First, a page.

Ambassadors from the Voices Network Respond to the New Plan for Immigration

April 28, 2021

On the 24 March 2021, the UK government published The New Plan for Immigration; a series of proposals including sweeping changes that undermine how the UK fulfils its international obligations to those seeking asylum, most notably by proposing differential treatment according to the way a refugee arrived in the UK. This will include restricted family reunion rights for refugees who come to the UK via irregular routes (on a small boat or in a lorry). 

We have received testimonies from the Voices Network ambassadors who were successful in their family reunion applications and have been successfully reunited with their families in the UK. The majority came to the UK via an irregular route and were then granted refugee status. This allowed them to apply for refugee family reunion, to bring their partners and children to live with them in the UK. Under the government’s new proposals, many of them would not have been eligible for family reunion. This risks leaving thousands of family members of refugees with little choice but to embark on dangerous journeys in order to be reunited with their family member(s) in the UK.

We asked members of the voices network about the importance of refugee family reunion and their concerns over the new proposals. 


The UK government should develop a ‘safer’ route for refugee families to reunite by expanding the existing Family Reunion Rules rather than introducing inhumane and penalising new immigration rules. Refugees should not be penalised and made to stay separated indefinitely from their loved ones on the basis of the route they arrived to this country to claim asylum. I was forced to flee Afghanistan because of the conflict that continues to destroy the country and the consequent persecution I faced. I made a claim for asylum protection in the UK.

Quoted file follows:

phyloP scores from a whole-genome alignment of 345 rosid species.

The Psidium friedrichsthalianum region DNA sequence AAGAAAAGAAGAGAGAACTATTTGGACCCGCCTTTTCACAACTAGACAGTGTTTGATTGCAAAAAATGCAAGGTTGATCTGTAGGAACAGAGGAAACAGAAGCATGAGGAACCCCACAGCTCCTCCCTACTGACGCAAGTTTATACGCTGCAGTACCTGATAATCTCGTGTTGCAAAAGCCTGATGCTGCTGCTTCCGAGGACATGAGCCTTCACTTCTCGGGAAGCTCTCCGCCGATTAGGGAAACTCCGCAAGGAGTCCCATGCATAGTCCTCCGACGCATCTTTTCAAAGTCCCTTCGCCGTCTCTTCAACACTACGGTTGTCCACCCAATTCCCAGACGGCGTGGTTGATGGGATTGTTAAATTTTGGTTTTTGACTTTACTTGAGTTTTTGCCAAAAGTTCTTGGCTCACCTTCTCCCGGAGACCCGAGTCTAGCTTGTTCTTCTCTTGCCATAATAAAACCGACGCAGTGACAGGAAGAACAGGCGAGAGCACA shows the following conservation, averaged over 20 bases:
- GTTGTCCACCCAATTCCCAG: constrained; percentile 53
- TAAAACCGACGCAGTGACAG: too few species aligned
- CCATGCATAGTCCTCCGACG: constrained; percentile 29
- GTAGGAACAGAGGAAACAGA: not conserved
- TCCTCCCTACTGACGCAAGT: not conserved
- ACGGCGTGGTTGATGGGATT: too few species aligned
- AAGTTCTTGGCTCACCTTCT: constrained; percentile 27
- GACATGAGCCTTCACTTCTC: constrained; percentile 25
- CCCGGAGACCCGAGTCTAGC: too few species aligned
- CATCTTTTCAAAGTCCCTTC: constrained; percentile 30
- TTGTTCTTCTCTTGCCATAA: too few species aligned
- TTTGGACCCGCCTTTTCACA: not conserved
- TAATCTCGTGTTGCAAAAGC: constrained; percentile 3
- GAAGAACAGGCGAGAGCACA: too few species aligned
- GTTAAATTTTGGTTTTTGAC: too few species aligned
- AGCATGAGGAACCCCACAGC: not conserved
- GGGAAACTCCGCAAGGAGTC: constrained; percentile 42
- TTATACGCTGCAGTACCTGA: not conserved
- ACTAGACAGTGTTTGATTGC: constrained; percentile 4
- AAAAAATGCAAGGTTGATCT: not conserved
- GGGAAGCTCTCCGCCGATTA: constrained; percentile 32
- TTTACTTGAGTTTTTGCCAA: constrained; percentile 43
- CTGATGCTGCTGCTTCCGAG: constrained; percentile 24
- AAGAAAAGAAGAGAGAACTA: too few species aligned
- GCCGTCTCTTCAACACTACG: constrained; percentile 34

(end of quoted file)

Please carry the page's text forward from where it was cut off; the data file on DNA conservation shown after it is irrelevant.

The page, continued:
Leaving my wife and children and a promising career in humanitarian work behind me, I first entered the UK by plane on a visa and subsequently because of a change in my personal situation I claimed asylum. The impact of the family separation on my mental wellbeing was enormous. I was feeling suicidal. I now live happily with my family in the UK. My family’s reunification was possible because of the existing refugee family reunion route which I recommend should be further expanded, so that more refugee families are able to live together with their loved ones in the UK.  

The new Immigration proposal, if implemented, would further restrict refugees’ access to family reunion by granting asylum seekers a Temporary Protection visa which would then prevent them from settling and force them to stay permanently separated from their families. The UK government should avoid implementing this policy. This policy would discriminate against already traumatised and vulnerable refugees who arrive in the UK through dangerous routes such as by lorry or a boat. These people are forced to take these dangerous routes due to the absence of ‘safer’ routes to reach safety. 

The government’s refugee resettlement expansion proposal is good, but I do not think the resettlement programme alone can address the protection and family reunion needs of people fleeing conflicts and human rights persecutions. Because of the absence of safe routes people escaping persecution will continue taking any available routes to reach safety. Refugees should not be penalised on the basis of the route they arrived in the UK. The UK government should expand existing safe routes. 

To read more about Anwar’s story click here